High sheriffs, deputy lieutenants pay annual visit to RAF Mildenhall

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  • 100 ARW PA

Leadership at the 100th Air Refueling Wing recently hosted Engagement Day, inviting local high sheriff’s and deputy lieutenants on base for a familiarization tour at RAF Mildenhall, England, Oct. 14, 2022.

The purpose of this event is to provide a venue for new appointees to meet with base leadership, gain a better understanding of the wings’ missions and learn more about our various aircraft. This year there were 23 distinguished guests in attendance.

"Each year, Team Mildenhall looks forward to welcoming the tri-county high sheriffs and deputy lieutenants to our base. Engagements such as this are an invaluable opportunity to learn from one another and further strengthen the existing bond between Team Mildenhall and the local community," said Natalie Murphy, 100th ARW community relations advisor.

"For me, the best part of the tour was being able to showcase the expertise of our brilliant Airmen, demonstrate the effectiveness of our high-level equipment and educate the visitors on our broad and diverse mission here at RAF Mildenhall,” Murphy added.

The event opened with a mission brief presented by Col. Gene Jacobus, 100th ARW commander, and Col. Daniel Harris, 352nd Special Operations Wing vice commander. Afterward, the group toured the base court room and legal office, before viewing a static display, which featured a KC-135, MC-130 and CV-22. Visitors also had the chance to interact with special tactics members, Airmen from the 100th Security Forces Squadron and members of the 100th Civil Engineer Squadron Fire Department.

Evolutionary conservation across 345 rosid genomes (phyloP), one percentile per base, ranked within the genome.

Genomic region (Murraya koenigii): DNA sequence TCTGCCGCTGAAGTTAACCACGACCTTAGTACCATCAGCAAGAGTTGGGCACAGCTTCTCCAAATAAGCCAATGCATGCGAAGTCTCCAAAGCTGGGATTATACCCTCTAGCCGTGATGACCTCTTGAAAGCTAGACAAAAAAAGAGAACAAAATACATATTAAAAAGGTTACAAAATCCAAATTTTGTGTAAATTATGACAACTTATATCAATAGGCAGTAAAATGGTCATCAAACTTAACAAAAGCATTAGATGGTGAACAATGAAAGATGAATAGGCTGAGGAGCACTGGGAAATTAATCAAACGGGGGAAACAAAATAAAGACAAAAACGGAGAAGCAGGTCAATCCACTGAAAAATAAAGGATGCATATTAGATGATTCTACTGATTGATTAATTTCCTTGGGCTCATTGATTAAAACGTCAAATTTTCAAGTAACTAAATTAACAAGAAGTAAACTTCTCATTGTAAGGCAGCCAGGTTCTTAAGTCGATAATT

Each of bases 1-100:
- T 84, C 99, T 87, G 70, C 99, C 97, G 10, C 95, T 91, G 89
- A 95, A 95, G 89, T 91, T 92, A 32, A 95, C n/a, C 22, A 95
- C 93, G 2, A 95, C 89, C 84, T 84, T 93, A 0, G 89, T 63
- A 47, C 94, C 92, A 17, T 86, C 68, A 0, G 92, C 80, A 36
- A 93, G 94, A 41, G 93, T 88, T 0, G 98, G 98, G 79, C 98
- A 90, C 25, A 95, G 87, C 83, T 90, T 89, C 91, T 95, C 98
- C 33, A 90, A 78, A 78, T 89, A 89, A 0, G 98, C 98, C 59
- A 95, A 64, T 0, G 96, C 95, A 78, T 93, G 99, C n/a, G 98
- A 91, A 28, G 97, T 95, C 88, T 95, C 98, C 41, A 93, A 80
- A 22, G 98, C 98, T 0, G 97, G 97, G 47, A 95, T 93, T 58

“Appointed by His Majesty's council, the high sheriffs are a vital part of the community,” said Second Lt. Samantha Benzinger, 100th Maintenance Squadron, section commander. “It is important for us, as guests in the United Kingdom, to not only invite them to see the great work our Airmen do every day, but to continue to strengthen our bond with one of our closest allies."

The responsibilities of the Office of the High Sheriff have changed to fit the needs of the community over time. Modern-day high sheriffs are responsible for things such as crime reduction and social cohesion. They also play an active role in supporting emergency services, public sectors, (such as probation and prison services), and voluntary sector organizations. Originally, in the Saxon age, the high sheriff was appointed by the reigning king and their duties mainly included collecting taxes, enforcing the rule of law within their designated shire or county. Currently, there are a total of 55 high sheriffs serving the counties of England and Wales. Each appointee serves for a term of one year.